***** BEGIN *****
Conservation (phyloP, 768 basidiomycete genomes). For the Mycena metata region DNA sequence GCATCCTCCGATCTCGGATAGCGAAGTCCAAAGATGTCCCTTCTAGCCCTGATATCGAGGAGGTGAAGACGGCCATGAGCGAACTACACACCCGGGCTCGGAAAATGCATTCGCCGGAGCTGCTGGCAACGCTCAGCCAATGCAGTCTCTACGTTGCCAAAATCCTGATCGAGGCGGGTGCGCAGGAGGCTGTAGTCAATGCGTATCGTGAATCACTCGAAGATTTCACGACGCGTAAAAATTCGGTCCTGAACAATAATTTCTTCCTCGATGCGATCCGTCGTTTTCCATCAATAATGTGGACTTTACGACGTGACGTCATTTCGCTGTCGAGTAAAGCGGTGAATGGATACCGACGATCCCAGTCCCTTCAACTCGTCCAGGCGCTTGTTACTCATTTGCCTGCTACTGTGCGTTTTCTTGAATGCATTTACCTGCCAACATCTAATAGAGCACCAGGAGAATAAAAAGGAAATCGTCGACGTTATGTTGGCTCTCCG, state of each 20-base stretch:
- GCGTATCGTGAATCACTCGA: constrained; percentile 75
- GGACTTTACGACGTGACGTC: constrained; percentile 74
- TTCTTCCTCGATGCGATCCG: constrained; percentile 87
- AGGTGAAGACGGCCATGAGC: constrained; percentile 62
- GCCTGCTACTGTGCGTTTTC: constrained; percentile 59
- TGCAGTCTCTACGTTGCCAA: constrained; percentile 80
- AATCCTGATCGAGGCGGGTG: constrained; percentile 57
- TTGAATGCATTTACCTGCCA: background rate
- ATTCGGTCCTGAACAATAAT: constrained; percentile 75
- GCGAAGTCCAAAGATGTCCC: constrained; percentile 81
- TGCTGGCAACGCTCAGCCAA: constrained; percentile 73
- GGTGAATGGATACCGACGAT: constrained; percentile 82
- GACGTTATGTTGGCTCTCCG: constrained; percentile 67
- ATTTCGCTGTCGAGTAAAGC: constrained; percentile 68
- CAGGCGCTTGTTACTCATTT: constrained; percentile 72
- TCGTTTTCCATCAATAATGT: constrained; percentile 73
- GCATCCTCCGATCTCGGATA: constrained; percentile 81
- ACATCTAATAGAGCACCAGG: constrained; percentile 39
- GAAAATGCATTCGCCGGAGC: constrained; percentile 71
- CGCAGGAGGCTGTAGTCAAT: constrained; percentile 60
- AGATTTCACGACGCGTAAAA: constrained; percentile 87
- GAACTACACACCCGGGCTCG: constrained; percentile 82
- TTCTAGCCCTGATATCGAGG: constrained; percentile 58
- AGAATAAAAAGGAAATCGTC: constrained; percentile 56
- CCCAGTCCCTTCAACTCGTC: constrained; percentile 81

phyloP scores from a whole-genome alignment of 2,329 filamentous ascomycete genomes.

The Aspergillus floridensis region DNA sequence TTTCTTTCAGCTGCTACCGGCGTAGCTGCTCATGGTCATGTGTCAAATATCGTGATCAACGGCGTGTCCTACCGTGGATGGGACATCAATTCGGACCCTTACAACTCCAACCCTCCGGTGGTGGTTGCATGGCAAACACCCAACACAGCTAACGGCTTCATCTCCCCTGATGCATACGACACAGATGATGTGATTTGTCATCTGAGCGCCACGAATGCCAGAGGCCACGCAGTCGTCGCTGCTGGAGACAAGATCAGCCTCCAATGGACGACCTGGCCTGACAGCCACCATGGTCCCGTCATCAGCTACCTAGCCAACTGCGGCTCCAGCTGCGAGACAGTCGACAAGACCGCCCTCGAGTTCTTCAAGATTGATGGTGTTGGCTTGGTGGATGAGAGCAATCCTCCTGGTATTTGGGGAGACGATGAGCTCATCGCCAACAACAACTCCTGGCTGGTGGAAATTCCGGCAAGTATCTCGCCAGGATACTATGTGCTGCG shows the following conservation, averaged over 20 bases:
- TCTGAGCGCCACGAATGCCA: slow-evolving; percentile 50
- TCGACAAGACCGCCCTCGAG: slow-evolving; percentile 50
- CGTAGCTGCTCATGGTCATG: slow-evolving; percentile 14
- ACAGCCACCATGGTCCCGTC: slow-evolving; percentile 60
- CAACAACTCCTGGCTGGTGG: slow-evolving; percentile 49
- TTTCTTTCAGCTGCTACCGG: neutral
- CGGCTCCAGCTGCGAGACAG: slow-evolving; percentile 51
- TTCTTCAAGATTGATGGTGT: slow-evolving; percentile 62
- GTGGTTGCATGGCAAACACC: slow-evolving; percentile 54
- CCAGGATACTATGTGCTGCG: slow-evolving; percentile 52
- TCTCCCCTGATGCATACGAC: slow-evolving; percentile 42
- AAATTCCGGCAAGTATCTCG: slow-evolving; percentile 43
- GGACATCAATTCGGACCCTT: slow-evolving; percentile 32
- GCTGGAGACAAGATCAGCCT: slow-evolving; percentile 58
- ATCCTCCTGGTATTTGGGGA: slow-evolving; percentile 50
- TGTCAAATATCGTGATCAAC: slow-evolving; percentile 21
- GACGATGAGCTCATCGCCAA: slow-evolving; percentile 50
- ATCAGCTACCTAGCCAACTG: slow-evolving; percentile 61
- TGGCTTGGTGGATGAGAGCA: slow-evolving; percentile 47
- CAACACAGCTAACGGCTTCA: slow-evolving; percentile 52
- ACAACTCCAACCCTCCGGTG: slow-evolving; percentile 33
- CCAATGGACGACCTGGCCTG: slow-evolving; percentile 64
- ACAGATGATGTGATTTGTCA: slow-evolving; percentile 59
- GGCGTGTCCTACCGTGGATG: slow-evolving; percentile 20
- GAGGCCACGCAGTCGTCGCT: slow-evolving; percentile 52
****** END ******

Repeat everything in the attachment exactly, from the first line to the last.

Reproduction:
Conservation (phyloP, 768 basidiomycete genomes). For the Mycena metata region DNA sequence GCATCCTCCGATCTCGGATAGCGAAGTCCAAAGATGTCCCTTCTAGCCCTGATATCGAGGAGGTGAAGACGGCCATGAGCGAACTACACACCCGGGCTCGGAAAATGCATTCGCCGGAGCTGCTGGCAACGCTCAGCCAATGCAGTCTCTACGTTGCCAAAATCCTGATCGAGGCGGGTGCGCAGGAGGCTGTAGTCAATGCGTATCGTGAATCACTCGAAGATTTCACGACGCGTAAAAATTCGGTCCTGAACAATAATTTCTTCCTCGATGCGATCCGTCGTTTTCCATCAATAATGTGGACTTTACGACGTGACGTCATTTCGCTGTCGAGTAAAGCGGTGAATGGATACCGACGATCCCAGTCCCTTCAACTCGTCCAGGCGCTTGTTACTCATTTGCCTGCTACTGTGCGTTTTCTTGAATGCATTTACCTGCCAACATCTAATAGAGCACCAGGAGAATAAAAAGGAAATCGTCGACGTTATGTTGGCTCTCCG, state of each 20-base stretch:
- GCGTATCGTGAATCACTCGA: constrained; percentile 75
- GGACTTTACGACGTGACGTC: constrained; percentile 74
- TTCTTCCTCGATGCGATCCG: constrained; percentile 87
- AGGTGAAGACGGCCATGAGC: constrained; percentile 62
- GCCTGCTACTGTGCGTTTTC: constrained; percentile 59
- TGCAGTCTCTACGTTGCCAA: constrained; percentile 80
- AATCCTGATCGAGGCGGGTG: constrained; percentile 57
- TTGAATGCATTTACCTGCCA: background rate
- ATTCGGTCCTGAACAATAAT: constrained; percentile 75
- GCGAAGTCCAAAGATGTCCC: constrained; percentile 81
- TGCTGGCAACGCTCAGCCAA: constrained; percentile 73
- GGTGAATGGATACCGACGAT: constrained; percentile 82
- GACGTTATGTTGGCTCTCCG: constrained; percentile 67
- ATTTCGCTGTCGAGTAAAGC: constrained; percentile 68
- CAGGCGCTTGTTACTCATTT: constrained; percentile 72
- TCGTTTTCCATCAATAATGT: constrained; percentile 73
- GCATCCTCCGATCTCGGATA: constrained; percentile 81
- ACATCTAATAGAGCACCAGG: constrained; percentile 39
- GAAAATGCATTCGCCGGAGC: constrained; percentile 71
- CGCAGGAGGCTGTAGTCAAT: constrained; percentile 60
- AGATTTCACGACGCGTAAAA: constrained; percentile 87
- GAACTACACACCCGGGCTCG: constrained; percentile 82
- TTCTAGCCCTGATATCGAGG: constrained; percentile 58
- AGAATAAAAAGGAAATCGTC: constrained; percentile 56
- CCCAGTCCCTTCAACTCGTC: constrained; percentile 81

phyloP scores from a whole-genome alignment of 2,329 filamentous ascomycete genomes.

The Aspergillus floridensis region DNA sequence TTTCTTTCAGCTGCTACCGGCGTAGCTGCTCATGGTCATGTGTCAAATATCGTGATCAACGGCGTGTCCTACCGTGGATGGGACATCAATTCGGACCCTTACAACTCCAACCCTCCGGTGGTGGTTGCATGGCAAACACCCAACACAGCTAACGGCTTCATCTCCCCTGATGCATACGACACAGATGATGTGATTTGTCATCTGAGCGCCACGAATGCCAGAGGCCACGCAGTCGTCGCTGCTGGAGACAAGATCAGCCTCCAATGGACGACCTGGCCTGACAGCCACCATGGTCCCGTCATCAGCTACCTAGCCAACTGCGGCTCCAGCTGCGAGACAGTCGACAAGACCGCCCTCGAGTTCTTCAAGATTGATGGTGTTGGCTTGGTGGATGAGAGCAATCCTCCTGGTATTTGGGGAGACGATGAGCTCATCGCCAACAACAACTCCTGGCTGGTGGAAATTCCGGCAAGTATCTCGCCAGGATACTATGTGCTGCG shows the following conservation, averaged over 20 bases:
- TCTGAGCGCCACGAATGCCA: slow-evolving; percentile 50
- TCGACAAGACCGCCCTCGAG: slow-evolving; percentile 50
- CGTAGCTGCTCATGGTCATG: slow-evolving; percentile 14
- ACAGCCACCATGGTCCCGTC: slow-evolving; percentile 60
- CAACAACTCCTGGCTGGTGG: slow-evolving; percentile 49
- TTTCTTTCAGCTGCTACCGG: neutral
- CGGCTCCAGCTGCGAGACAG: slow-evolving; percentile 51
- TTCTTCAAGATTGATGGTGT: slow-evolving; percentile 62
- GTGGTTGCATGGCAAACACC: slow-evolving; percentile 54
- CCAGGATACTATGTGCTGCG: slow-evolving; percentile 52
- TCTCCCCTGATGCATACGAC: slow-evolving; percentile 42
- AAATTCCGGCAAGTATCTCG: slow-evolving; percentile 43
- GGACATCAATTCGGACCCTT: slow-evolving; percentile 32
- GCTGGAGACAAGATCAGCCT: slow-evolving; percentile 58
- ATCCTCCTGGTATTTGGGGA: slow-evolving; percentile 50
- TGTCAAATATCGTGATCAAC: slow-evolving; percentile 21
- GACGATGAGCTCATCGCCAA: slow-evolving; percentile 50
- ATCAGCTACCTAGCCAACTG: slow-evolving; percentile 61
- TGGCTTGGTGGATGAGAGCA: slow-evolving; percentile 47
- CAACACAGCTAACGGCTTCA: slow-evolving; percentile 52
- ACAACTCCAACCCTCCGGTG: slow-evolving; percentile 33
- CCAATGGACGACCTGGCCTG: slow-evolving; percentile 64
- ACAGATGATGTGATTTGTCA: slow-evolving; percentile 59
- GGCGTGTCCTACCGTGGATG: slow-evolving; percentile 20
- GAGGCCACGCAGTCGTCGCT: slow-evolving; percentile 52